Despite the major changes in land use during the last decades, it is important to note that farming continues to be important for many smallholders. Notably, a vast majority of households (231 of 240, 96%) in our quantitative survey continue to cultivate at least some amount of land. Likewise, households estimated a median 40% of total household food grain sources are derived from their own production the year before the pandemic (2019)–an amount which increased during the early months of the pandemic lockdown. Thus, even if total land under cultivation has declined over time, agriculture does remain important for rural livelihoods–and is likely to remain important into the future.

Moreover, while we find no major long-term changes in agriculture across our data (quantitative of qualitative), qualitative interviews offer some indication that certain farmers may evaluate their overall investment in agriculture. In Khimti and Chasku, among the 28 people we interviewed that returned from abroad during or just before the pandemic, nearly 11 shared a preference to go abroad again, and that they would prefer to stay in the village and engage in the farming. Of these 11 respondents, two households had moved completely out of the village and had not been doing farming over past few decades (see Table 4). Among them, a man interviewed in Chyasku described restart farming after 20 years of living away from the village, as he explained:

I started to plow land that had been abandoned for 8 years. (My) parents used to cultivate that land as long as they could work, then the land was left fallow. I used to work outside as a driver but decided to give up my job and I started to plow land and do traditional farming i.e., maize, beans. I have also constructed a shed for goats and pigs and will have a few of them. I want to invest in poultry and construct sheds for this. I am planning to work closely with a trader from Manthali [a bigger market town] who agreed to invest in the chickens and feed and will later buy all the products.


Table 4. Migration returnees' decision on future livelihood strategies.

Farmers who expressed a desire to reinvest in their agriculture indicated that they were interested to start semi-commercial farming such as vegetable cultivation, raising cows, pigs, goats, and poultry. For example, a young man from Khimti who returned during the first lockdown period described intentions to start a semi-commercial cow farm. Another farmer in Chyasku described wanting to move into fruit production. He explained that the family thought about starting up commercial farm for quite some time and that the pandemic situation became an opportunity to start it.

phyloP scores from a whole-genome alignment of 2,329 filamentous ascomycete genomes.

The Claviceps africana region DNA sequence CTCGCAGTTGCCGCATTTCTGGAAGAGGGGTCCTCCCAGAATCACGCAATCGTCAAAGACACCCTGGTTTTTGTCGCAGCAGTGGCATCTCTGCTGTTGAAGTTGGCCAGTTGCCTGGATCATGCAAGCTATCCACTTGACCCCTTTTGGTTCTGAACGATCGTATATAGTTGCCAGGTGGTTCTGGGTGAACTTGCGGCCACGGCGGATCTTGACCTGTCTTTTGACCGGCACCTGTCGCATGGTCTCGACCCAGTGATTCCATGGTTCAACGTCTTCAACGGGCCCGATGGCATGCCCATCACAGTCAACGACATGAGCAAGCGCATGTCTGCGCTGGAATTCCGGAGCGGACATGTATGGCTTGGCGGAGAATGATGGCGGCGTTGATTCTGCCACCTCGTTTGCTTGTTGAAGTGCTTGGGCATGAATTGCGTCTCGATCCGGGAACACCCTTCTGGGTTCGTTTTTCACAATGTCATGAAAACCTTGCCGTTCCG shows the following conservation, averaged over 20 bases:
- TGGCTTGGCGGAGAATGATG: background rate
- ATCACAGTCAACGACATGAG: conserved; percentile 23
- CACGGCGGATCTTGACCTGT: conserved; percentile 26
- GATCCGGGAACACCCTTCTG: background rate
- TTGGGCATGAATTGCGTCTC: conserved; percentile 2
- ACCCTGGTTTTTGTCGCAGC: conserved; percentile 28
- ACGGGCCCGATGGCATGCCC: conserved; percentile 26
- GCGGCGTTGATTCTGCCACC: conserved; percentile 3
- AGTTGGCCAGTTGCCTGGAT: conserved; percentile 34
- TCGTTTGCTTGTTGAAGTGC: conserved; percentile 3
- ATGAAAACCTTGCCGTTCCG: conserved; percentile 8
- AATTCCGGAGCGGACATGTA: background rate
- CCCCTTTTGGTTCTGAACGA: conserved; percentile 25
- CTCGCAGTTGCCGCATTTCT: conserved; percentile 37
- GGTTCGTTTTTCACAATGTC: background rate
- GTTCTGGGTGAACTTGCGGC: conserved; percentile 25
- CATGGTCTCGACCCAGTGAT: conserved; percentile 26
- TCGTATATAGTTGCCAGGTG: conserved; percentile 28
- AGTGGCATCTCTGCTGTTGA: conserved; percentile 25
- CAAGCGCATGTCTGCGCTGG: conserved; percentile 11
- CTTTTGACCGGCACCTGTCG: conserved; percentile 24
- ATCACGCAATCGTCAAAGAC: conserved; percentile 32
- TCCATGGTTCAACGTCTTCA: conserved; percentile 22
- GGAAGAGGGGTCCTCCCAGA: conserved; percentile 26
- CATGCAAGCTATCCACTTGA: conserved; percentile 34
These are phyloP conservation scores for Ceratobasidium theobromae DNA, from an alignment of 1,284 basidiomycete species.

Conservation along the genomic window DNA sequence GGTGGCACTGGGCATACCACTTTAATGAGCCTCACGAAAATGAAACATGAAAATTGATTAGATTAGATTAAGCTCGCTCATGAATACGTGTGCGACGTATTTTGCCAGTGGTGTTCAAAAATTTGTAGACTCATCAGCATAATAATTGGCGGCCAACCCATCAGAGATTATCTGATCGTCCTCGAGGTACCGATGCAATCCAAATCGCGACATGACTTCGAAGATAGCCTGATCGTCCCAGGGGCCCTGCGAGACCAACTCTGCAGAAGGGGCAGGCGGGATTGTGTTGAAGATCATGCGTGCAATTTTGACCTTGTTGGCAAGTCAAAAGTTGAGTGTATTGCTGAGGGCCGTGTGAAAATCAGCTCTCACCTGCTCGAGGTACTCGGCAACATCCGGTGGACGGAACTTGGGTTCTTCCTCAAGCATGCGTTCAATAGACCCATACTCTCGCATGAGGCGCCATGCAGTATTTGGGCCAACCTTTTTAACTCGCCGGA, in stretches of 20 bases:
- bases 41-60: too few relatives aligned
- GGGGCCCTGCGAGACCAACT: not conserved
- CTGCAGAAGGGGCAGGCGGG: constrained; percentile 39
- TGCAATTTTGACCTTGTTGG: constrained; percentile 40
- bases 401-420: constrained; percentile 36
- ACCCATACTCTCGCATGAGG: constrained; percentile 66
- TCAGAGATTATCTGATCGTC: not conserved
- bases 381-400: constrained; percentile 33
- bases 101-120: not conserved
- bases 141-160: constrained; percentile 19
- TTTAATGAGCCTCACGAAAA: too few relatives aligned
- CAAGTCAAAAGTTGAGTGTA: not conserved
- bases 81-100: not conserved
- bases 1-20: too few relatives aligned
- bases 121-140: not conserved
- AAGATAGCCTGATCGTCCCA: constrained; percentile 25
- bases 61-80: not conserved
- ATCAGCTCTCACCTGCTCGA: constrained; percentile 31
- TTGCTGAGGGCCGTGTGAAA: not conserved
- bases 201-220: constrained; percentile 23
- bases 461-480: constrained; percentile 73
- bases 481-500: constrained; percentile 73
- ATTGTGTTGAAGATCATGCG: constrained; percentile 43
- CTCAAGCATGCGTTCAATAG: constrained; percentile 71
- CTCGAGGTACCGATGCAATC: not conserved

An official from Likhutamakoshi Rural Municipality, in which Khimti lies, reported an increase in the number of people wanted to register new agriculture firms specializing in goat, pig, and fruit production during the pandemic. Registered firms allow farmers to claim state support such as a grant or loan with subsidized interest rate fand/or technical support from the Palika (municipality).

Thus, while our survey data suggests that the pandemic has not led to a large-scale return to farming, these accounts show that it has catalyzed interest to do so among some returned migrants. It also stands as testament to the continuing importance that many households place on farming and its potential, even despite widespread challenges. However, it is also important to note that these accounts were relatively few, and it remains unclear whether households will continue to pursue such efforts over the long-term.

6. Discussion

The findings of this paper showed a relatively small impact of the global COVID pandemic on farming in the mid-hills in Nepal, a finding has resonance with other studies (Adhikari et al., 2021). Overall, poorer and more marginal social groups saw greater challenges to access sufficient food during the pandemic (also see Bista et al., 2022). People with less land were particularly impacted, and this may be partly a result of limited food stores from previous production. We find that household dependence upon subsistence food sources increased in the months following the initial lockdown, which may have resulted from increasing distress as savings were exhausted. Many families were forced to borrow money, with potential longer-term negative impacts on household economic security.